Once the team is formed, it is critical to remain informed about how the investments are performing. A periodic review (6 months to 12 months) is sufficient to know that your goals are on track. Be alert for any legal, policy or regulatory changes that can have a material impact on the investments. Discuss with your advisor any queries. You have hired them for this very reason – hand holding during tough times.
Why are you investing in a particular business? Would you like to do the same business if you had sufficient financial resources? If not, it may not be worth it. My investment guru used an hypothetical test for evaluating management of a business: will you marry your daughter into this family? Will you leave this company equity shares for your children? If the answer is yes on both counts, then it may be worthwhile investing in that company.
When you want to buy a business becomes equally critical. Dealing with cyclical business requires deep understanding of the business and the turn-around point. Impulsive investment decisions are regretted more often by investors. Avoid investing where one does not fully understand the business, however attractive it may seem in the first go.
How much you want to invest in the equity markets will differ from individual capacity to earn, save and spend. However, never borrow money for trading or investing in equity markets. Leverage (specially for F&O) should be strictly avoided. Invest only that portion of the savings which is free of any immediate obligations.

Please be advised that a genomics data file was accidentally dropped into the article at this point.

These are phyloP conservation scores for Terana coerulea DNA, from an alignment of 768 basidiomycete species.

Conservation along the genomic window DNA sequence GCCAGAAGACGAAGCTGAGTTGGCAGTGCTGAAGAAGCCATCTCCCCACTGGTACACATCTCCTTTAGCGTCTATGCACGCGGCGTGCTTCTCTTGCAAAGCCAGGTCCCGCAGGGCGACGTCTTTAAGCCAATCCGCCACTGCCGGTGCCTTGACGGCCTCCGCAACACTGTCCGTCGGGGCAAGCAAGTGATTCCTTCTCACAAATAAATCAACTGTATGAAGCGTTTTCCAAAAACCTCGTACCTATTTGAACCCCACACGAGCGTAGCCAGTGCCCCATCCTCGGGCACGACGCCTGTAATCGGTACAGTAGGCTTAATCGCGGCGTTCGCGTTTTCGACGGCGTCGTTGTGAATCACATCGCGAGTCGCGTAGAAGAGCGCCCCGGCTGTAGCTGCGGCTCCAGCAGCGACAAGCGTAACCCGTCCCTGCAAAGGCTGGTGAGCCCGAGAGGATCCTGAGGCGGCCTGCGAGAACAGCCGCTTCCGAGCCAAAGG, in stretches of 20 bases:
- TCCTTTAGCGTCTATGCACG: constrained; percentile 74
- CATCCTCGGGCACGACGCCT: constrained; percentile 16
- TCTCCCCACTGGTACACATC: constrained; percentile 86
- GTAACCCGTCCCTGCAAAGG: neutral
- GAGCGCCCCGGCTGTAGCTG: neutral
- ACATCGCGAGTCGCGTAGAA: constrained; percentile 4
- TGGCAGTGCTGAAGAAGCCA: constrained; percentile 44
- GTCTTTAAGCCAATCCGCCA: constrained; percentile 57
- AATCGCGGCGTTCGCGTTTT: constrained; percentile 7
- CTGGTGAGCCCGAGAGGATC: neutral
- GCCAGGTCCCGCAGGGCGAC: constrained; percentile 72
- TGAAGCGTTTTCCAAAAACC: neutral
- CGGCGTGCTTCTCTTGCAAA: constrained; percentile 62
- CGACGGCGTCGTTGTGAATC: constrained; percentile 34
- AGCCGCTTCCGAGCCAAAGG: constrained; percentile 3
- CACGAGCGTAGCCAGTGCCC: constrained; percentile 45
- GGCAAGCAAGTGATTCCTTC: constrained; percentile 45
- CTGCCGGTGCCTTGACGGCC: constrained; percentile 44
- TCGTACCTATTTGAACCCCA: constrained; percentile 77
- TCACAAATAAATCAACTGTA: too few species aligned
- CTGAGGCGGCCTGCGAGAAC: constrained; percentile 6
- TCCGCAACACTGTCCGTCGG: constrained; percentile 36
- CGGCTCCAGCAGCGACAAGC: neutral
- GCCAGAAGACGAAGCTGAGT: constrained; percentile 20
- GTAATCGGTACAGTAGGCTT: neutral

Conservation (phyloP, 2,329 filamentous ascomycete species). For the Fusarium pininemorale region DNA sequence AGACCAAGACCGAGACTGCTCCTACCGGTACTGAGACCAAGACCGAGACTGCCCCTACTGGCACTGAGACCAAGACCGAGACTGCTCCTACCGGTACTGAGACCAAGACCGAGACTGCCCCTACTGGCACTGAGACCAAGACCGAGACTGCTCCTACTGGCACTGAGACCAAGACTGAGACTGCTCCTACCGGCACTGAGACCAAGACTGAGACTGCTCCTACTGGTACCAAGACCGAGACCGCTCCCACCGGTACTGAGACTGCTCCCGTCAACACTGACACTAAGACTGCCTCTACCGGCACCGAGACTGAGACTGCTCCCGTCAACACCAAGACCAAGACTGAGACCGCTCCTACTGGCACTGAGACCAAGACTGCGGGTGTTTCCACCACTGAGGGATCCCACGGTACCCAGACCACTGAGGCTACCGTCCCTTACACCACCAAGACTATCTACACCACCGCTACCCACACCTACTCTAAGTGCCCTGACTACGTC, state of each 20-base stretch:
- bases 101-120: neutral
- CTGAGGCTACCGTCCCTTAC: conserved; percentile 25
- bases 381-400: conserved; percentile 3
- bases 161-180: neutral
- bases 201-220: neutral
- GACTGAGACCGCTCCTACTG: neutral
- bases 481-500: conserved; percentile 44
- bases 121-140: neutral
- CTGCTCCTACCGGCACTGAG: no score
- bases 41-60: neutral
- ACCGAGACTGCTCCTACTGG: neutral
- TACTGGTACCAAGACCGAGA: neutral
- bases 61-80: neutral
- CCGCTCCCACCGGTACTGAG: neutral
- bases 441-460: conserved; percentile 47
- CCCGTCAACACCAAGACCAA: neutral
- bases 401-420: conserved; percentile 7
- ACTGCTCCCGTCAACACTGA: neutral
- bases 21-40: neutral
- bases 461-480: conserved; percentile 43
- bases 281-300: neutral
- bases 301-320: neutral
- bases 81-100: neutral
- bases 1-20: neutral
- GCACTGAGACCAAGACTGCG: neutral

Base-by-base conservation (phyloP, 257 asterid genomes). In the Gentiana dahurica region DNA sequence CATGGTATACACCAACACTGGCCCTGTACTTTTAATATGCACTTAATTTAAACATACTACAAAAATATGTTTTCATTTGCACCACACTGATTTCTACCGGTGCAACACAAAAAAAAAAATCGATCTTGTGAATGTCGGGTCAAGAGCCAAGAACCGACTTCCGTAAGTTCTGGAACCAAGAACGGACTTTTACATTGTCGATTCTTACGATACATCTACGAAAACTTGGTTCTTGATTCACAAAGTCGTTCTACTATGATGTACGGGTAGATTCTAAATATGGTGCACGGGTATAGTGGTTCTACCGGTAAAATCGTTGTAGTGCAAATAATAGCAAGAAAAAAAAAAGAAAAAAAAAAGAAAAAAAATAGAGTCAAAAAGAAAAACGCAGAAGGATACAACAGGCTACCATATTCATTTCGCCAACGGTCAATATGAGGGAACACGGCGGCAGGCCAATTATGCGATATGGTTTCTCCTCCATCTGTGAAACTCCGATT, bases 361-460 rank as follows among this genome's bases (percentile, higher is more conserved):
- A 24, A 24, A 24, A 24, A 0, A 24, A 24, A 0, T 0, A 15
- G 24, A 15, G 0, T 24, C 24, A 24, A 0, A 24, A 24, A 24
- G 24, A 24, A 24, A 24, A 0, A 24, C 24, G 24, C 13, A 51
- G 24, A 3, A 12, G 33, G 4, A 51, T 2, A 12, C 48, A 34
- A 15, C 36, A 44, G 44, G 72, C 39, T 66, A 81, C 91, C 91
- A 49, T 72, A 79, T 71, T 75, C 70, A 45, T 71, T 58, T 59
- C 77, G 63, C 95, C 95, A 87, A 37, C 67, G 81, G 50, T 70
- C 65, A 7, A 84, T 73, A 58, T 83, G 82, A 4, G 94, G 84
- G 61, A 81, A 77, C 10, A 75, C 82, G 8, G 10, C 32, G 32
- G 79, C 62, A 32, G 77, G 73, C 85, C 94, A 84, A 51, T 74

In a bull phase, the expectations from the investment skyrocket. They also come crashing down during bear phase. Keeping expectations realistic is critical to the peace of mind. A return of 10%+nominal GDP can be considered a realistic benchmark as it takes into account the prevailing economic conditions of the country. Any investment which does not even cover the opportunity cost – benchmarked to Fixed Deposit (FD) rates can’t qualify as well-managed investment over a 3-5 year time horizon.
Retail investors are under no obligation to report NAV to anyone. No point calculating it frequently. No point trying to find the best mutual fund or investment advisor with the best return. Investment expectations will never be fulfilled that way. Find people who are realistic in their talk and can guide accordingly.
Assess the success of investment strategy from the total returns you made on your entire portfolio. There will certainly be few outliers with multi-bagger returns. Do not celebrate or regret these outliers too much. You cannot and need not invest in all good companies. There will always be certain companies which even after during all due diligence and effort do not work out. One need to chuck them out after a while for the sake of overall portfolio returns.
Select those businesses, which suit best to meet your investment objective, are fundamentally strong and suit your investment plan. Never buy something just because something has fallen 80-90% from its original price. Never buy on SMS or twitter tips. Do your own diligence.